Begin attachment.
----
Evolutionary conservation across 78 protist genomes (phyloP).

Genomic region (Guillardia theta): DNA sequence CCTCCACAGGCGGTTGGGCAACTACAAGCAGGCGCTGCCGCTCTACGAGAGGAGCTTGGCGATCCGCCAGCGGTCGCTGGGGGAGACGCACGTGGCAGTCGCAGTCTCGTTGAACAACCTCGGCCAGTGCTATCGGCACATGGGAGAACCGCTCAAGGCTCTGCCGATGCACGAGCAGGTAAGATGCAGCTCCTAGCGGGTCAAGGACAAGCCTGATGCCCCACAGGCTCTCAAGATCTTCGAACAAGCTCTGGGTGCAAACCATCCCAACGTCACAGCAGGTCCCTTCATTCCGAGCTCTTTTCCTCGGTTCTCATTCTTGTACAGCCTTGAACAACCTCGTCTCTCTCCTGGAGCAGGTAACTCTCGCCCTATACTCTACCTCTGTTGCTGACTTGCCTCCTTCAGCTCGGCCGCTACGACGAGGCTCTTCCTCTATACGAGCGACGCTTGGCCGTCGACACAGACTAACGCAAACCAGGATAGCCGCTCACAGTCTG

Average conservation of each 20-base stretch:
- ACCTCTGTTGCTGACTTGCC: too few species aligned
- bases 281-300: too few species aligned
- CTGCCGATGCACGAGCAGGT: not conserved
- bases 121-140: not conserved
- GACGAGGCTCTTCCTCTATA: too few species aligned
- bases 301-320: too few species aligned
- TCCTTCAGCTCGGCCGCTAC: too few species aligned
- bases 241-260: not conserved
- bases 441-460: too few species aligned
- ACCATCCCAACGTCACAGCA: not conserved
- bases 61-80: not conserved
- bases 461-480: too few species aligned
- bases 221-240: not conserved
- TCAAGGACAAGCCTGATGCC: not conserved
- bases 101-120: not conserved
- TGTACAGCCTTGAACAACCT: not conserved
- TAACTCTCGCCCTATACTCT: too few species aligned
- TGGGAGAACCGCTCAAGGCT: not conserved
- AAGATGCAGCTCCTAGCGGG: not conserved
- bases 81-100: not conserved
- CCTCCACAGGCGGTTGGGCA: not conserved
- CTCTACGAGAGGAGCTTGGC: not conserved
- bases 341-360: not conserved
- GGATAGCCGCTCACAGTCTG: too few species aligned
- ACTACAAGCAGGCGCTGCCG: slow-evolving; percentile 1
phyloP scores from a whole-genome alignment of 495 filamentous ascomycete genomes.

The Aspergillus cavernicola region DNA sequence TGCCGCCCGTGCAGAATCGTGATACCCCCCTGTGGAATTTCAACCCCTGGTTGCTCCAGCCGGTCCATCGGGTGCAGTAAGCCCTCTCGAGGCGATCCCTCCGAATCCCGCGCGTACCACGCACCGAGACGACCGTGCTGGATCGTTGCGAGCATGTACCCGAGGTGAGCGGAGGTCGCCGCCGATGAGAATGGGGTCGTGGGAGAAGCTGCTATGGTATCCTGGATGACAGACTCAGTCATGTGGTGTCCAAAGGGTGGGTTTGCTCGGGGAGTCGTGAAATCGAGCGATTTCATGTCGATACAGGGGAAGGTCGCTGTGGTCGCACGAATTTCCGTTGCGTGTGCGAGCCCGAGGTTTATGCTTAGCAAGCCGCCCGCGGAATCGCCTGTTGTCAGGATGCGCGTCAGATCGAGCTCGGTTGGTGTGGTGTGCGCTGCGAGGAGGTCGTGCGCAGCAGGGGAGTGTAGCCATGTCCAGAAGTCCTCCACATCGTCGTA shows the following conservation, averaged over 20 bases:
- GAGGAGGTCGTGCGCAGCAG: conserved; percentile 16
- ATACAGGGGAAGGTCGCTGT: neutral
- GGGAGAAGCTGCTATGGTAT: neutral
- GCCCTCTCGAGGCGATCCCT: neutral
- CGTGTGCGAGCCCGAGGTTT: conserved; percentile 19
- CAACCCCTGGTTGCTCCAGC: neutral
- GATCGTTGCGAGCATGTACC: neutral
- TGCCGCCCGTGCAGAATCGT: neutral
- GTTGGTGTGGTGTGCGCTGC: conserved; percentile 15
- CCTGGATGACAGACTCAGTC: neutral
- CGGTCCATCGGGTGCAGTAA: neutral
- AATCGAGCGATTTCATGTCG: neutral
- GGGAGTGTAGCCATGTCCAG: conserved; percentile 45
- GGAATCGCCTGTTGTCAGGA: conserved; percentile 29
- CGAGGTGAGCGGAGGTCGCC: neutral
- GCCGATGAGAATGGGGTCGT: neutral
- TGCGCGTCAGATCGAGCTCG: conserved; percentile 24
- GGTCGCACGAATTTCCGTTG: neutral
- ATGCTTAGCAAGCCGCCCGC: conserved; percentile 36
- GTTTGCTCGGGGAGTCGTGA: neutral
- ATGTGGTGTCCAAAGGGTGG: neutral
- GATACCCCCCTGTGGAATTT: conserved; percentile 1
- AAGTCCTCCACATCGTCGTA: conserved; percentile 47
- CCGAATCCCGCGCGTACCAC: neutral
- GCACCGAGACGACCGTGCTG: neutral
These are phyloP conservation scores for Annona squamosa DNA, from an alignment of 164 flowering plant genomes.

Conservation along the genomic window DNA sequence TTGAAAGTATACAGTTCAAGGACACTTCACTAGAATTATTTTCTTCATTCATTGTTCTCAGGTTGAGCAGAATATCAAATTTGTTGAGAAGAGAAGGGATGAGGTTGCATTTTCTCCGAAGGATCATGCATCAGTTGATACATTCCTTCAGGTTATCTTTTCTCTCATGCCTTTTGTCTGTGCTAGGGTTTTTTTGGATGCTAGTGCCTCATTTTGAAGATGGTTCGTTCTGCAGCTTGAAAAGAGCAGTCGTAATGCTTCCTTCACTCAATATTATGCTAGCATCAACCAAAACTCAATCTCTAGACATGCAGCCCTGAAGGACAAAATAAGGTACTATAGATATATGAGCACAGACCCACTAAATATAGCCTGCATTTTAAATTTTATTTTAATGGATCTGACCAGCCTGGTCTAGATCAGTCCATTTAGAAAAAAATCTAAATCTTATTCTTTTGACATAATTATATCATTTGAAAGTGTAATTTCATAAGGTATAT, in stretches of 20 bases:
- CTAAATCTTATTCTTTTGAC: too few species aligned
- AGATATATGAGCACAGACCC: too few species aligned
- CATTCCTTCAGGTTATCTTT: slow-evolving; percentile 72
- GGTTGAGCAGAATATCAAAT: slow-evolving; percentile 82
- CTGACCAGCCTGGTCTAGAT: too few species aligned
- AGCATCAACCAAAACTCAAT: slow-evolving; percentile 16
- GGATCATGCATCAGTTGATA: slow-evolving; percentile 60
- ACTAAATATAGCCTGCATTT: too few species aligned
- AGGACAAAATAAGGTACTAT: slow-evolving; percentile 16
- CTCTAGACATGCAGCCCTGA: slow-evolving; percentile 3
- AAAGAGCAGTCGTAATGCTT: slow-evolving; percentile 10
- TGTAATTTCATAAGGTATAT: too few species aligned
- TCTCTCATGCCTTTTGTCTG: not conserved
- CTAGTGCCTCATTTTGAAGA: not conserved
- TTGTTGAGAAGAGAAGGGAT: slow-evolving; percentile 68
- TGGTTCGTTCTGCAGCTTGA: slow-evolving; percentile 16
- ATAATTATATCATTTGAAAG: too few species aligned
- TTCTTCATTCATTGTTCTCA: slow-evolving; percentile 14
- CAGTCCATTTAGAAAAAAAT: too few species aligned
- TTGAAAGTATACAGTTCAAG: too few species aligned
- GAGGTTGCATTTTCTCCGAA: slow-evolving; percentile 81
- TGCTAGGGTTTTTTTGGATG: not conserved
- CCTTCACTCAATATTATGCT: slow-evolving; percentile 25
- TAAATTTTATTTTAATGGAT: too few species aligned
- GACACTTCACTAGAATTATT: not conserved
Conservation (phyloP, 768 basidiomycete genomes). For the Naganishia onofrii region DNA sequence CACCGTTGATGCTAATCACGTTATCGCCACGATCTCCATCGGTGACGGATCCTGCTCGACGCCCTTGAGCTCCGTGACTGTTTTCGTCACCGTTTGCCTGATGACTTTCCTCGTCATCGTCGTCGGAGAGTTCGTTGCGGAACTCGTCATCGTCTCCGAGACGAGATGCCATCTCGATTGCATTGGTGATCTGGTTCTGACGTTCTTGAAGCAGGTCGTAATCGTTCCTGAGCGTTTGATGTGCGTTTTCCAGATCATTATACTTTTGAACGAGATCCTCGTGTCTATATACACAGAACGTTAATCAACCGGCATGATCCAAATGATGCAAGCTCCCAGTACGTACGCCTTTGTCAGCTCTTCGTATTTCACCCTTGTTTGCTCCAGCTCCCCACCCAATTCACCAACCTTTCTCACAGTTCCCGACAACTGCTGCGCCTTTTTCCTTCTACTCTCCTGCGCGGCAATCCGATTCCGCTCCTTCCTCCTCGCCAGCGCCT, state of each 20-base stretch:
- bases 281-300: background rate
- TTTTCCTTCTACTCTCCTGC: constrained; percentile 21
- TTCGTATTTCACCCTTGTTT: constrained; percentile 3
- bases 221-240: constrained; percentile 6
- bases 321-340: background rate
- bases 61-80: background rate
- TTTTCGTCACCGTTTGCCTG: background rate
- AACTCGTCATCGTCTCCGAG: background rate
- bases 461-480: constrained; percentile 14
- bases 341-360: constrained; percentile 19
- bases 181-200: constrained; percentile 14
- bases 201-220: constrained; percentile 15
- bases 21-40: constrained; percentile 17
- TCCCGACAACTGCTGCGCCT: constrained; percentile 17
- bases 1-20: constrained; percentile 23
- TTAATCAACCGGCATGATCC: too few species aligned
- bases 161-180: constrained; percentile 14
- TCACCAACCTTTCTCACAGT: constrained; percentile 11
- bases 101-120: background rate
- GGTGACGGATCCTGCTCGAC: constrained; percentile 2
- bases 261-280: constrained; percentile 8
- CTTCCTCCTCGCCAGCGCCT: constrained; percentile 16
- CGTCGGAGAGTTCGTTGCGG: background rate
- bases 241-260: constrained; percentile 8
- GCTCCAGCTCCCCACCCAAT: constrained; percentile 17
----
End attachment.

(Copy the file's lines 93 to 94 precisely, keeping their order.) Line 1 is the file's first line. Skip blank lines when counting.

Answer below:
- bases 341-360: constrained; percentile 19
- bases 181-200: constrained; percentile 14